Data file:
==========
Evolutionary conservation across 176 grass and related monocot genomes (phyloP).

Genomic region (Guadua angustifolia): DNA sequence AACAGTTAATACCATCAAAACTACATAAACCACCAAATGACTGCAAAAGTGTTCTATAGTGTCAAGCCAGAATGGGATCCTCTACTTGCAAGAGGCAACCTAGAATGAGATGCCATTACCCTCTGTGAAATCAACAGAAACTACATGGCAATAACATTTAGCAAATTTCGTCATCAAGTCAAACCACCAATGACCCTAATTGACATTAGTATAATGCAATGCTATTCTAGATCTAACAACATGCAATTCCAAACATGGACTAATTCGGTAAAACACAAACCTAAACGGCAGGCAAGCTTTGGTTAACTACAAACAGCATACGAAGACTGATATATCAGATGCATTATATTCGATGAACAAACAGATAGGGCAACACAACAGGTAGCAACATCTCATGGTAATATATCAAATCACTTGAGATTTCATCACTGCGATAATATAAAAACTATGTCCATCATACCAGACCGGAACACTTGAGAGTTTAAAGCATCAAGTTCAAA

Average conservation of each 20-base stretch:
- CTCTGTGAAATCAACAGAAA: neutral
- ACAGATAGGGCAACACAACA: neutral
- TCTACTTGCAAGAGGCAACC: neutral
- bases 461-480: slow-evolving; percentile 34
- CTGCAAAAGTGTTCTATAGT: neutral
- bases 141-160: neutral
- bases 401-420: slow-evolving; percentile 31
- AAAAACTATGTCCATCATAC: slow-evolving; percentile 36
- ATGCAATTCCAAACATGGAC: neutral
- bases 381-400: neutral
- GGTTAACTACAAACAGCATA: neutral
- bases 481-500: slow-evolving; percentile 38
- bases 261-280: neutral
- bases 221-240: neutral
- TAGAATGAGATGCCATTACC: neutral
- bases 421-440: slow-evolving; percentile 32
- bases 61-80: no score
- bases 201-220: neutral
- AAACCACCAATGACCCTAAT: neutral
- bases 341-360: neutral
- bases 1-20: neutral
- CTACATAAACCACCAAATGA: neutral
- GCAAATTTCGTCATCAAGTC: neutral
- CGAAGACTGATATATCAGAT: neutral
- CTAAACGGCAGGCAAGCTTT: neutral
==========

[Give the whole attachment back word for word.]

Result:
Evolutionary conservation across 176 grass and related monocot genomes (phyloP).

Genomic region (Guadua angustifolia): DNA sequence AACAGTTAATACCATCAAAACTACATAAACCACCAAATGACTGCAAAAGTGTTCTATAGTGTCAAGCCAGAATGGGATCCTCTACTTGCAAGAGGCAACCTAGAATGAGATGCCATTACCCTCTGTGAAATCAACAGAAACTACATGGCAATAACATTTAGCAAATTTCGTCATCAAGTCAAACCACCAATGACCCTAATTGACATTAGTATAATGCAATGCTATTCTAGATCTAACAACATGCAATTCCAAACATGGACTAATTCGGTAAAACACAAACCTAAACGGCAGGCAAGCTTTGGTTAACTACAAACAGCATACGAAGACTGATATATCAGATGCATTATATTCGATGAACAAACAGATAGGGCAACACAACAGGTAGCAACATCTCATGGTAATATATCAAATCACTTGAGATTTCATCACTGCGATAATATAAAAACTATGTCCATCATACCAGACCGGAACACTTGAGAGTTTAAAGCATCAAGTTCAAA

Average conservation of each 20-base stretch:
- CTCTGTGAAATCAACAGAAA: neutral
- ACAGATAGGGCAACACAACA: neutral
- TCTACTTGCAAGAGGCAACC: neutral
- bases 461-480: slow-evolving; percentile 34
- CTGCAAAAGTGTTCTATAGT: neutral
- bases 141-160: neutral
- bases 401-420: slow-evolving; percentile 31
- AAAAACTATGTCCATCATAC: slow-evolving; percentile 36
- ATGCAATTCCAAACATGGAC: neutral
- bases 381-400: neutral
- GGTTAACTACAAACAGCATA: neutral
- bases 481-500: slow-evolving; percentile 38
- bases 261-280: neutral
- bases 221-240: neutral
- TAGAATGAGATGCCATTACC: neutral
- bases 421-440: slow-evolving; percentile 32
- bases 61-80: no score
- bases 201-220: neutral
- AAACCACCAATGACCCTAAT: neutral
- bases 341-360: neutral
- bases 1-20: neutral
- CTACATAAACCACCAAATGA: neutral
- GCAAATTTCGTCATCAAGTC: neutral
- CGAAGACTGATATATCAGAT: neutral
- CTAAACGGCAGGCAAGCTTT: neutral